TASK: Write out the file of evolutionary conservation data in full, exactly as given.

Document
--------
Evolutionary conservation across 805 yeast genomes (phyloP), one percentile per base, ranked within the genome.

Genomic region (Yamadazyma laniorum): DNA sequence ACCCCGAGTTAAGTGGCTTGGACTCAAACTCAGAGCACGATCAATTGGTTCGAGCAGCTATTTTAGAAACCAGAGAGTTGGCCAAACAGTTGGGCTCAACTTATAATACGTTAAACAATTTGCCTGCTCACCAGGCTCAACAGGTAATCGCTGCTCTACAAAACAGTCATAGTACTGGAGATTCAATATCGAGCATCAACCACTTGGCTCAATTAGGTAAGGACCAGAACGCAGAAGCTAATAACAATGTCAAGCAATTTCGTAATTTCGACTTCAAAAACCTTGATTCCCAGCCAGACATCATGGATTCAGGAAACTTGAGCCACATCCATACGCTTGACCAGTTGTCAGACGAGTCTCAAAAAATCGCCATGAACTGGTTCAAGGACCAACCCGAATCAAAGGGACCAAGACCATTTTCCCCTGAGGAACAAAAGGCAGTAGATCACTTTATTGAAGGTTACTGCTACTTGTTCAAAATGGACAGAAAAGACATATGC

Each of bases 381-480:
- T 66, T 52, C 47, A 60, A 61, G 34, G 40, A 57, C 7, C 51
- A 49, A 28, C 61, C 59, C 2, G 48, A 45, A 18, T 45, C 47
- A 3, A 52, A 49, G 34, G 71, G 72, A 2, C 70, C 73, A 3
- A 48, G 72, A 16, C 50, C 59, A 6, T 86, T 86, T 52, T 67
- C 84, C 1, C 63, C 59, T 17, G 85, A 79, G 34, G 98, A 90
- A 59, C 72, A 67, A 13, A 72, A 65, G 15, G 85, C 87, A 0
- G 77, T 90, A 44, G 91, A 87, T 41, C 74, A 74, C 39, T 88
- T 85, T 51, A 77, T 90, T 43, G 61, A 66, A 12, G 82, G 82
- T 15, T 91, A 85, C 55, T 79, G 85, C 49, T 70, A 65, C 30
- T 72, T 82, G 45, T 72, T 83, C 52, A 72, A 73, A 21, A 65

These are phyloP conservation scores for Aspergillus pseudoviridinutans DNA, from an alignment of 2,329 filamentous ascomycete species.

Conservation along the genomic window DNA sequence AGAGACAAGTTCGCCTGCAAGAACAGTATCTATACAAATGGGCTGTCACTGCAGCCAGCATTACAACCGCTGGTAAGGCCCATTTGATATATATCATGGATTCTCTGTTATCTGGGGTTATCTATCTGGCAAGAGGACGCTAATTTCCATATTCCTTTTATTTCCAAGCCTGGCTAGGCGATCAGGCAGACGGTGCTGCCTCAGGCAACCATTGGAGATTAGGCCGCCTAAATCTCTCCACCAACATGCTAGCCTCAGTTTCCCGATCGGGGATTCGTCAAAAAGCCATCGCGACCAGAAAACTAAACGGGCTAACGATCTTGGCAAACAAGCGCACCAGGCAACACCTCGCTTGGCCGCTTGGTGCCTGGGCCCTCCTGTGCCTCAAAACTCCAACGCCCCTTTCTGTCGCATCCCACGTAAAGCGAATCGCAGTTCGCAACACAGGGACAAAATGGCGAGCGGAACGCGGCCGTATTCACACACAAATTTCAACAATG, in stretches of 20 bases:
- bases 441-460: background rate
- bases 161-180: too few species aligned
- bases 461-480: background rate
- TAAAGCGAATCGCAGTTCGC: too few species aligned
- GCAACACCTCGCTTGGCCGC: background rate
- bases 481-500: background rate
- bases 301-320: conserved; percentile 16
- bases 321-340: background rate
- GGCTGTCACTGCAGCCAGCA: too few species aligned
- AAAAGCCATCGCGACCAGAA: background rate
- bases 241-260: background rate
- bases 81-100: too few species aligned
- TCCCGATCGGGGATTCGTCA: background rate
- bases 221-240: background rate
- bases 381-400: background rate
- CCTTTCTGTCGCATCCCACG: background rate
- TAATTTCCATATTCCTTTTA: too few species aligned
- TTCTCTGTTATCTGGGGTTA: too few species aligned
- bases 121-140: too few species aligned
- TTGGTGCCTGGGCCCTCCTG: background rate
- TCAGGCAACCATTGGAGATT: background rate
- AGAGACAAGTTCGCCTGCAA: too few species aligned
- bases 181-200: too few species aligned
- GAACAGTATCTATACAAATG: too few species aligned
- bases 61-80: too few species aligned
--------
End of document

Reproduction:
Evolutionary conservation across 805 yeast genomes (phyloP), one percentile per base, ranked within the genome.

Genomic region (Yamadazyma laniorum): DNA sequence ACCCCGAGTTAAGTGGCTTGGACTCAAACTCAGAGCACGATCAATTGGTTCGAGCAGCTATTTTAGAAACCAGAGAGTTGGCCAAACAGTTGGGCTCAACTTATAATACGTTAAACAATTTGCCTGCTCACCAGGCTCAACAGGTAATCGCTGCTCTACAAAACAGTCATAGTACTGGAGATTCAATATCGAGCATCAACCACTTGGCTCAATTAGGTAAGGACCAGAACGCAGAAGCTAATAACAATGTCAAGCAATTTCGTAATTTCGACTTCAAAAACCTTGATTCCCAGCCAGACATCATGGATTCAGGAAACTTGAGCCACATCCATACGCTTGACCAGTTGTCAGACGAGTCTCAAAAAATCGCCATGAACTGGTTCAAGGACCAACCCGAATCAAAGGGACCAAGACCATTTTCCCCTGAGGAACAAAAGGCAGTAGATCACTTTATTGAAGGTTACTGCTACTTGTTCAAAATGGACAGAAAAGACATATGC

Each of bases 381-480:
- T 66, T 52, C 47, A 60, A 61, G 34, G 40, A 57, C 7, C 51
- A 49, A 28, C 61, C 59, C 2, G 48, A 45, A 18, T 45, C 47
- A 3, A 52, A 49, G 34, G 71, G 72, A 2, C 70, C 73, A 3
- A 48, G 72, A 16, C 50, C 59, A 6, T 86, T 86, T 52, T 67
- C 84, C 1, C 63, C 59, T 17, G 85, A 79, G 34, G 98, A 90
- A 59, C 72, A 67, A 13, A 72, A 65, G 15, G 85, C 87, A 0
- G 77, T 90, A 44, G 91, A 87, T 41, C 74, A 74, C 39, T 88
- T 85, T 51, A 77, T 90, T 43, G 61, A 66, A 12, G 82, G 82
- T 15, T 91, A 85, C 55, T 79, G 85, C 49, T 70, A 65, C 30
- T 72, T 82, G 45, T 72, T 83, C 52, A 72, A 73, A 21, A 65

These are phyloP conservation scores for Aspergillus pseudoviridinutans DNA, from an alignment of 2,329 filamentous ascomycete species.

Conservation along the genomic window DNA sequence AGAGACAAGTTCGCCTGCAAGAACAGTATCTATACAAATGGGCTGTCACTGCAGCCAGCATTACAACCGCTGGTAAGGCCCATTTGATATATATCATGGATTCTCTGTTATCTGGGGTTATCTATCTGGCAAGAGGACGCTAATTTCCATATTCCTTTTATTTCCAAGCCTGGCTAGGCGATCAGGCAGACGGTGCTGCCTCAGGCAACCATTGGAGATTAGGCCGCCTAAATCTCTCCACCAACATGCTAGCCTCAGTTTCCCGATCGGGGATTCGTCAAAAAGCCATCGCGACCAGAAAACTAAACGGGCTAACGATCTTGGCAAACAAGCGCACCAGGCAACACCTCGCTTGGCCGCTTGGTGCCTGGGCCCTCCTGTGCCTCAAAACTCCAACGCCCCTTTCTGTCGCATCCCACGTAAAGCGAATCGCAGTTCGCAACACAGGGACAAAATGGCGAGCGGAACGCGGCCGTATTCACACACAAATTTCAACAATG, in stretches of 20 bases:
- bases 441-460: background rate
- bases 161-180: too few species aligned
- bases 461-480: background rate
- TAAAGCGAATCGCAGTTCGC: too few species aligned
- GCAACACCTCGCTTGGCCGC: background rate
- bases 481-500: background rate
- bases 301-320: conserved; percentile 16
- bases 321-340: background rate
- GGCTGTCACTGCAGCCAGCA: too few species aligned
- AAAAGCCATCGCGACCAGAA: background rate
- bases 241-260: background rate
- bases 81-100: too few species aligned
- TCCCGATCGGGGATTCGTCA: background rate
- bases 221-240: background rate
- bases 381-400: background rate
- CCTTTCTGTCGCATCCCACG: background rate
- TAATTTCCATATTCCTTTTA: too few species aligned
- TTCTCTGTTATCTGGGGTTA: too few species aligned
- bases 121-140: too few species aligned
- TTGGTGCCTGGGCCCTCCTG: background rate
- TCAGGCAACCATTGGAGATT: background rate
- AGAGACAAGTTCGCCTGCAA: too few species aligned
- bases 181-200: too few species aligned
- GAACAGTATCTATACAAATG: too few species aligned
- bases 61-80: too few species aligned